All you need to know about the Budget, except the detail!
Monday, 06 January 2020
The country has spoken and we have chosen Brexit and five years of Conservative government under Boris Johnson. We accountants are now starting to look forward to the next Budget although, at the time of writing, the date hasn’t been published. Oh, and we all need to file our 2019 tax returns before 31 January 2020. Hopefully you’ve got yours out of the way already!
What is the Budget?
The Budget is a statement made to the House of Commons by the Chancellor of the Exchequer on the nation’s finances and the Government’s proposals for changes to taxation. The Budget also includes forecasts for the economy by the Office for Budget Responsibility (OBR).
It seems that the word ‘budget’ originated from an old French word ‘bougette’ meaning little bag. Historically, the statement on financial policy was brought to the House of Commons in a leather bag. The modern equivalent is the familiar red despatch box.
The distinctive red Budget box, which Chancellors use to carry their speech from 11 Downing Street to the House of Commons, was in use for over one hundred consecutive years. The original wooden box was hand-crafted for William Ewart Gladstone around 1860. It was lined with black satin and covered with scarlet leather.
You may have heard of ‘despatch box drinks’. By tradition, the Chancellor, unlike Ministers at the despatch box at any other time of the year, may drink alcohol during the Budget Speech if he wishes!
The Budget and the Finance Bill are annual events, in part because income tax and corporation tax are annual taxes which have to be renewed by legislation each year. By contrast, most UK taxes, including all indirect taxes, petroleum revenue tax and taxes on capital, are ‘permanent’.
What happens in Parliament?
The Chancellor of the Exchequer delivers his Budget statement to Members of Parliament in the House of Commons.
Some measures, such as any changes to the rates of duty on alcohol and tobacco, come into effect on Budget day, or soon after.
The power to make these changes on an interim basis, before the Finance Bill is passed, comes from the House of Commons approving a motion for the provisional collection of these taxes. After the Chancellor finishes his Budget speech but before the Leader of the Opposition responds, the Chairman of Ways and Means puts a single motion to the Commons asking for agreement to these changes.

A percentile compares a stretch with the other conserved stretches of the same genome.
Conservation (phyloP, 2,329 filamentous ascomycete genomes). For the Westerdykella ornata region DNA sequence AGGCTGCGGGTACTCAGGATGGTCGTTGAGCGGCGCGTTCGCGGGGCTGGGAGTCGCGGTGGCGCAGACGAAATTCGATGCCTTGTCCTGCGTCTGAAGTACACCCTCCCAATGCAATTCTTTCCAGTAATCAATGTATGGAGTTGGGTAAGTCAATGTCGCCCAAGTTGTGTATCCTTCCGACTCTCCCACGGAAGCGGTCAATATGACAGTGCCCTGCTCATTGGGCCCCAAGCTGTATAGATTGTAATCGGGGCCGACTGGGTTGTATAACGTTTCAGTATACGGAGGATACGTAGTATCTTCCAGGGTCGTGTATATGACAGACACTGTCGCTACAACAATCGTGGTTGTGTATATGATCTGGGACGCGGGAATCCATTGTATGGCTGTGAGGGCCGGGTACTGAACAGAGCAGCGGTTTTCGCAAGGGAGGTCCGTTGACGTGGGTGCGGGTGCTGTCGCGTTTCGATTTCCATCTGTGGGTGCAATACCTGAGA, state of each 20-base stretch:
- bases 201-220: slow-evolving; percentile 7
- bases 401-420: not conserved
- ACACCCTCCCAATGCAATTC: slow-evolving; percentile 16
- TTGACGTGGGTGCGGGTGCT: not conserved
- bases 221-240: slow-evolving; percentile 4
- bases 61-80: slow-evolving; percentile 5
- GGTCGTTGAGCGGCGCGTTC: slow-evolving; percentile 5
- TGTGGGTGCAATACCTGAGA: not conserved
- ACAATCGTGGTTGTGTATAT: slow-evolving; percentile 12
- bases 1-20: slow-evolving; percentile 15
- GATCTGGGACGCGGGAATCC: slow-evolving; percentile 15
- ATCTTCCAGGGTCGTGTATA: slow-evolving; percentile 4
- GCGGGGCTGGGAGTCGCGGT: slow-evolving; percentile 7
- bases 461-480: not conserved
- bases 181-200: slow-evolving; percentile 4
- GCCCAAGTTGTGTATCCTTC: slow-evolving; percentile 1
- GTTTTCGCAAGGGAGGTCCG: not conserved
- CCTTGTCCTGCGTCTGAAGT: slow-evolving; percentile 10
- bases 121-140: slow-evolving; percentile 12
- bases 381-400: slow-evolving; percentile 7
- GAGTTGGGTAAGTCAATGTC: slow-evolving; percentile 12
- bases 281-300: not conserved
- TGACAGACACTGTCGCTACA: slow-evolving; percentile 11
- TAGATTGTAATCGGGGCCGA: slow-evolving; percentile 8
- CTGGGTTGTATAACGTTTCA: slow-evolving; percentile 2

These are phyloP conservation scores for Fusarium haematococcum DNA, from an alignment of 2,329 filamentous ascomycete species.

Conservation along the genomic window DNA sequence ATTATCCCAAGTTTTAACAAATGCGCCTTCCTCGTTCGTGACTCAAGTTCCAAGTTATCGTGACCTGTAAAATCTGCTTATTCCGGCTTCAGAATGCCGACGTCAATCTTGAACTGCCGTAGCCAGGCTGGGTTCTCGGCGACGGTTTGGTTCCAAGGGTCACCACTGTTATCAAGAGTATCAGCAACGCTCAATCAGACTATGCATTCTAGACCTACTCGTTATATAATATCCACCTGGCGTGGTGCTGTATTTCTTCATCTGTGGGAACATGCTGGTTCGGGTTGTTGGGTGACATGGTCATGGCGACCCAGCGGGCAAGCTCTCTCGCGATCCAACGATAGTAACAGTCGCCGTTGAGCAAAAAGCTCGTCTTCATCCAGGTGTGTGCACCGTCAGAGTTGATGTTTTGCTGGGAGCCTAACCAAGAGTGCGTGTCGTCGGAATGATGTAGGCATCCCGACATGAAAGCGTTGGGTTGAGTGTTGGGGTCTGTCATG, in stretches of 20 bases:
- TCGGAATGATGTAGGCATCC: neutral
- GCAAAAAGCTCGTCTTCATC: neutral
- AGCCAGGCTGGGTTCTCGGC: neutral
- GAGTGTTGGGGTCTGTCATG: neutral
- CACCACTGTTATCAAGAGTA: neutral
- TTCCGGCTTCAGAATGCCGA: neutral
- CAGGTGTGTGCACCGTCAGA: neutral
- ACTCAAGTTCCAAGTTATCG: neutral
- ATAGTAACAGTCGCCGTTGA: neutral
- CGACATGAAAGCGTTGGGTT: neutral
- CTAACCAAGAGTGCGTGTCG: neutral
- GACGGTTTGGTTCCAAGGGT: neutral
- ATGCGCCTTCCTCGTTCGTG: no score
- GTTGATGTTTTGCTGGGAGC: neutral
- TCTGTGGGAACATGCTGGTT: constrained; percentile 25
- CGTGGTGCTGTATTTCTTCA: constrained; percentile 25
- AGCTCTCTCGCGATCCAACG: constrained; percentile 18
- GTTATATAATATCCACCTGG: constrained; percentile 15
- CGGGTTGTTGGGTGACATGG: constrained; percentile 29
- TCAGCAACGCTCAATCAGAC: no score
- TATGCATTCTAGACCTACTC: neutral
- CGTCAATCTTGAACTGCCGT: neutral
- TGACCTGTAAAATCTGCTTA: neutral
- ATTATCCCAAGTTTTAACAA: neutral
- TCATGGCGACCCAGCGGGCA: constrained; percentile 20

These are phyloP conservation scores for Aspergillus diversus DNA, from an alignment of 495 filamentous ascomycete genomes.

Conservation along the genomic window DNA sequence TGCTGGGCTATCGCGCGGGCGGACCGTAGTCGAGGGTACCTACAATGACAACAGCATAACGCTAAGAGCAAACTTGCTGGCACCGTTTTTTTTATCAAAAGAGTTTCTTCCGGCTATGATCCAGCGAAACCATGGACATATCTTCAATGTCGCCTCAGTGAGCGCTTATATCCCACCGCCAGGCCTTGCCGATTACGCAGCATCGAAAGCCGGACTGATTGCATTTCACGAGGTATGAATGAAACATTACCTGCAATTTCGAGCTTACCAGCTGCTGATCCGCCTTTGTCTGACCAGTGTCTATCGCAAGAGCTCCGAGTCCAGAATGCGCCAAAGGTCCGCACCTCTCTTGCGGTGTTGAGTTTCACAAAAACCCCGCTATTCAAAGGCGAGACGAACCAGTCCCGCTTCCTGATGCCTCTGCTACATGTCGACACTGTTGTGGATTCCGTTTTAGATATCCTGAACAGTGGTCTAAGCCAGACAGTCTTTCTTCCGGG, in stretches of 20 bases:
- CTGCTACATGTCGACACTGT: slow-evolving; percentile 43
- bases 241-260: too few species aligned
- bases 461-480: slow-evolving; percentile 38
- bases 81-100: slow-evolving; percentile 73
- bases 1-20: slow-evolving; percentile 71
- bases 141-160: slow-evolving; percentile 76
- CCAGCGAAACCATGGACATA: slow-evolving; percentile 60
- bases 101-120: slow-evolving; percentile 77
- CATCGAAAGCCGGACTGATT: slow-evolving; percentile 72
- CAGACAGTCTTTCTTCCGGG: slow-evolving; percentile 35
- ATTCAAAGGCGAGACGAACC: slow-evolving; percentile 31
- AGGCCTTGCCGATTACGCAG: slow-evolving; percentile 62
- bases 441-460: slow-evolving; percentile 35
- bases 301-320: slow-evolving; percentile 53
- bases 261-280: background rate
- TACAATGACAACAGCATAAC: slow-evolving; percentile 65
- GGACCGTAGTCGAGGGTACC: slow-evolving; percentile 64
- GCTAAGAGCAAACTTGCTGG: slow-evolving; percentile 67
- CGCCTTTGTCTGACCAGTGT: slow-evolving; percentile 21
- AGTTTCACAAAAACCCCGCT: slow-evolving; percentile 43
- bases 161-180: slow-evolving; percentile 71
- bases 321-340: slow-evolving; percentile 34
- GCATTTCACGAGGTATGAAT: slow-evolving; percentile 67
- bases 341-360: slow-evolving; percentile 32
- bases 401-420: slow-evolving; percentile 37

This is called the 'Provisional Collection of Taxes' and is by convention agreed to by the House, meaning that the changes can come into effect at 6pm on Budget day.
Traditionally, the Leader of the Opposition, rather than the Shadow Chancellor, replies to the Budget Speech. We shall see who that might be!
The Budget is usually followed by four days of debate on the Budget Resolutions. These are the tax measures announced in the Budget. Each day of debate covers a different policy area such as health, education and defence. The Shadow Chancellor makes his response the day after the Budget statement during the Budget debates.
Budget Resolutions can come into effect immediately if the House of Commons agrees to them at the end of the four days of debate but they require the Finance Bill to give them permanent legal effect.
The Finance Bill
A new Finance Bill is presented to Parliament each year. It enacts the proposals for taxation made by the Chancellor of the Exchequer in his Budget statement and brings them into law.
Once the House of Commons has agreed the Budget Resolutions, the Finance Bill starts its passage through Parliament in the same way as any other bill.
The House of Lords has a limited role in respect of Finance Bills. The House of Commons has the sole right to initiate and amend bills whose main purpose is to levy taxes or authorise expenditure.
Look out for my analysis of the Budget, and how it might affect you, later in the year.
If you have any queries or would like more information, you can contact me on 01473 833411 or firstname.lastname@example.org